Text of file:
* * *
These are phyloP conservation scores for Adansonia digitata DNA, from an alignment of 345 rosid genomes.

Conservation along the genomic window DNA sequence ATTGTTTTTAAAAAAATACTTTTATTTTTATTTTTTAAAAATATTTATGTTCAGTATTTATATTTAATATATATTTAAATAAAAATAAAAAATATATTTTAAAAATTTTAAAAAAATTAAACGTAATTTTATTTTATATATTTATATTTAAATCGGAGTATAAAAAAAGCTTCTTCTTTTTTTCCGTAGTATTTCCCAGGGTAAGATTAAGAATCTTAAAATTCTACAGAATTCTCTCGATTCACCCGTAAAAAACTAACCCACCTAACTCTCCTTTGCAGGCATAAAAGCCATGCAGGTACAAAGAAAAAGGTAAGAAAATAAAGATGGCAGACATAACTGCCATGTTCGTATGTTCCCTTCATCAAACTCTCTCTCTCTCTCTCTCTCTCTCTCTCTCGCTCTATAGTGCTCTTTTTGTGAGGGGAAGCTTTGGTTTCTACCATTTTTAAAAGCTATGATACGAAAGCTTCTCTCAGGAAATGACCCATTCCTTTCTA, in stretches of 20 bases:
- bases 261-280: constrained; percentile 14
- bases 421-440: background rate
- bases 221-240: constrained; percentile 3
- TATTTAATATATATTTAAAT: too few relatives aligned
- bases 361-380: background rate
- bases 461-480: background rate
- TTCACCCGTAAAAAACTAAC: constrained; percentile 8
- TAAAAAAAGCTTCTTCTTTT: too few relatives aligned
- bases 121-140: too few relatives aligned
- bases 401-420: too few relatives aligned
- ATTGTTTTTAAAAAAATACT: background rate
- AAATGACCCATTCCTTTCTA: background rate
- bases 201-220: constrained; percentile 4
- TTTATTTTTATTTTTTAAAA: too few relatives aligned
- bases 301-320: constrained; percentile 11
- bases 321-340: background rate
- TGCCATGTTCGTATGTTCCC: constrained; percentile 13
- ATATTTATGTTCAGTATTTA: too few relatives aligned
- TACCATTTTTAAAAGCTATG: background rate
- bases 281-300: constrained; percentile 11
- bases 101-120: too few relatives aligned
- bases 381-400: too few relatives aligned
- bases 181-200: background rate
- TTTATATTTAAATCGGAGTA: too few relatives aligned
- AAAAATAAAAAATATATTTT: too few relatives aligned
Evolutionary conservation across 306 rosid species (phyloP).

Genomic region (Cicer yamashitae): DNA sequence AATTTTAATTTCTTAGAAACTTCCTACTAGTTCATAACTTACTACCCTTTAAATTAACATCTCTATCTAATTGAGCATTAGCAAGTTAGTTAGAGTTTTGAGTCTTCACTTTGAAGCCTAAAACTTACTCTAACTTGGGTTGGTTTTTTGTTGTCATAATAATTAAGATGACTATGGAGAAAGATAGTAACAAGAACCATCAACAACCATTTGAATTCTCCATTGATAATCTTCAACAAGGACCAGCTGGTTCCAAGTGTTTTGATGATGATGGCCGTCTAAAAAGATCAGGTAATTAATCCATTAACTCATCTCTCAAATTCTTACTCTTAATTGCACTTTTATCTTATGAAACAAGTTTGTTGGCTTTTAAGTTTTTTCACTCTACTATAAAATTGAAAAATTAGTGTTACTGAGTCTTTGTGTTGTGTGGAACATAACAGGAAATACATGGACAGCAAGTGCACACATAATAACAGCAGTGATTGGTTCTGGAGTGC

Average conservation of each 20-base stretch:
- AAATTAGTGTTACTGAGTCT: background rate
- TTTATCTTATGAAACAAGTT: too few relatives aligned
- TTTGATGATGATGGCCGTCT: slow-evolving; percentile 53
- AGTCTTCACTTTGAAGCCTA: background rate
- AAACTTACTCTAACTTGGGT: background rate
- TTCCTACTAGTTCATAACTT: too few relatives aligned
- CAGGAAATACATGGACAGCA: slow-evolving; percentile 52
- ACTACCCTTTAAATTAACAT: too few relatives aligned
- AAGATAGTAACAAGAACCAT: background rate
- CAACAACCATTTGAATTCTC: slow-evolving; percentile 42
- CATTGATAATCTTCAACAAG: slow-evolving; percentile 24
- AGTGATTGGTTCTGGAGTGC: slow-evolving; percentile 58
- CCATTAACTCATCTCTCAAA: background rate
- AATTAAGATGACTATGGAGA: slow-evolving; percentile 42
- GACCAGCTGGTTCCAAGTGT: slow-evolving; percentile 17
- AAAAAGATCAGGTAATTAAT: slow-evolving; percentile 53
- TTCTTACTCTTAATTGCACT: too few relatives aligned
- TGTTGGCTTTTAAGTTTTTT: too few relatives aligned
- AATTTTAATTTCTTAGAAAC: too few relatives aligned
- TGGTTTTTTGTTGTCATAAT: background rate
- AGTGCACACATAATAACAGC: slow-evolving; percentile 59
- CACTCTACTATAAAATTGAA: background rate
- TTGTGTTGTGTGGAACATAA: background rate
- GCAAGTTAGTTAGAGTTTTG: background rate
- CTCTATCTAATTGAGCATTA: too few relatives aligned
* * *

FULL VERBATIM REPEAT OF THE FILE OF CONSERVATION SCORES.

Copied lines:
These are phyloP conservation scores for Adansonia digitata DNA, from an alignment of 345 rosid genomes.

Conservation along the genomic window DNA sequence ATTGTTTTTAAAAAAATACTTTTATTTTTATTTTTTAAAAATATTTATGTTCAGTATTTATATTTAATATATATTTAAATAAAAATAAAAAATATATTTTAAAAATTTTAAAAAAATTAAACGTAATTTTATTTTATATATTTATATTTAAATCGGAGTATAAAAAAAGCTTCTTCTTTTTTTCCGTAGTATTTCCCAGGGTAAGATTAAGAATCTTAAAATTCTACAGAATTCTCTCGATTCACCCGTAAAAAACTAACCCACCTAACTCTCCTTTGCAGGCATAAAAGCCATGCAGGTACAAAGAAAAAGGTAAGAAAATAAAGATGGCAGACATAACTGCCATGTTCGTATGTTCCCTTCATCAAACTCTCTCTCTCTCTCTCTCTCTCTCTCTCTCGCTCTATAGTGCTCTTTTTGTGAGGGGAAGCTTTGGTTTCTACCATTTTTAAAAGCTATGATACGAAAGCTTCTCTCAGGAAATGACCCATTCCTTTCTA, in stretches of 20 bases:
- bases 261-280: constrained; percentile 14
- bases 421-440: background rate
- bases 221-240: constrained; percentile 3
- TATTTAATATATATTTAAAT: too few relatives aligned
- bases 361-380: background rate
- bases 461-480: background rate
- TTCACCCGTAAAAAACTAAC: constrained; percentile 8
- TAAAAAAAGCTTCTTCTTTT: too few relatives aligned
- bases 121-140: too few relatives aligned
- bases 401-420: too few relatives aligned
- ATTGTTTTTAAAAAAATACT: background rate
- AAATGACCCATTCCTTTCTA: background rate
- bases 201-220: constrained; percentile 4
- TTTATTTTTATTTTTTAAAA: too few relatives aligned
- bases 301-320: constrained; percentile 11
- bases 321-340: background rate
- TGCCATGTTCGTATGTTCCC: constrained; percentile 13
- ATATTTATGTTCAGTATTTA: too few relatives aligned
- TACCATTTTTAAAAGCTATG: background rate
- bases 281-300: constrained; percentile 11
- bases 101-120: too few relatives aligned
- bases 381-400: too few relatives aligned
- bases 181-200: background rate
- TTTATATTTAAATCGGAGTA: too few relatives aligned
- AAAAATAAAAAATATATTTT: too few relatives aligned
Evolutionary conservation across 306 rosid species (phyloP).

Genomic region (Cicer yamashitae): DNA sequence AATTTTAATTTCTTAGAAACTTCCTACTAGTTCATAACTTACTACCCTTTAAATTAACATCTCTATCTAATTGAGCATTAGCAAGTTAGTTAGAGTTTTGAGTCTTCACTTTGAAGCCTAAAACTTACTCTAACTTGGGTTGGTTTTTTGTTGTCATAATAATTAAGATGACTATGGAGAAAGATAGTAACAAGAACCATCAACAACCATTTGAATTCTCCATTGATAATCTTCAACAAGGACCAGCTGGTTCCAAGTGTTTTGATGATGATGGCCGTCTAAAAAGATCAGGTAATTAATCCATTAACTCATCTCTCAAATTCTTACTCTTAATTGCACTTTTATCTTATGAAACAAGTTTGTTGGCTTTTAAGTTTTTTCACTCTACTATAAAATTGAAAAATTAGTGTTACTGAGTCTTTGTGTTGTGTGGAACATAACAGGAAATACATGGACAGCAAGTGCACACATAATAACAGCAGTGATTGGTTCTGGAGTGC

Average conservation of each 20-base stretch:
- AAATTAGTGTTACTGAGTCT: background rate
- TTTATCTTATGAAACAAGTT: too few relatives aligned
- TTTGATGATGATGGCCGTCT: slow-evolving; percentile 53
- AGTCTTCACTTTGAAGCCTA: background rate
- AAACTTACTCTAACTTGGGT: background rate
- TTCCTACTAGTTCATAACTT: too few relatives aligned
- CAGGAAATACATGGACAGCA: slow-evolving; percentile 52
- ACTACCCTTTAAATTAACAT: too few relatives aligned
- AAGATAGTAACAAGAACCAT: background rate
- CAACAACCATTTGAATTCTC: slow-evolving; percentile 42
- CATTGATAATCTTCAACAAG: slow-evolving; percentile 24
- AGTGATTGGTTCTGGAGTGC: slow-evolving; percentile 58
- CCATTAACTCATCTCTCAAA: background rate
- AATTAAGATGACTATGGAGA: slow-evolving; percentile 42
- GACCAGCTGGTTCCAAGTGT: slow-evolving; percentile 17
- AAAAAGATCAGGTAATTAAT: slow-evolving; percentile 53
- TTCTTACTCTTAATTGCACT: too few relatives aligned
- TGTTGGCTTTTAAGTTTTTT: too few relatives aligned
- AATTTTAATTTCTTAGAAAC: too few relatives aligned
- TGGTTTTTTGTTGTCATAAT: background rate
- AGTGCACACATAATAACAGC: slow-evolving; percentile 59
- CACTCTACTATAAAATTGAA: background rate
- TTGTGTTGTGTGGAACATAA: background rate
- GCAAGTTAGTTAGAGTTTTG: background rate
- CTCTATCTAATTGAGCATTA: too few relatives aligned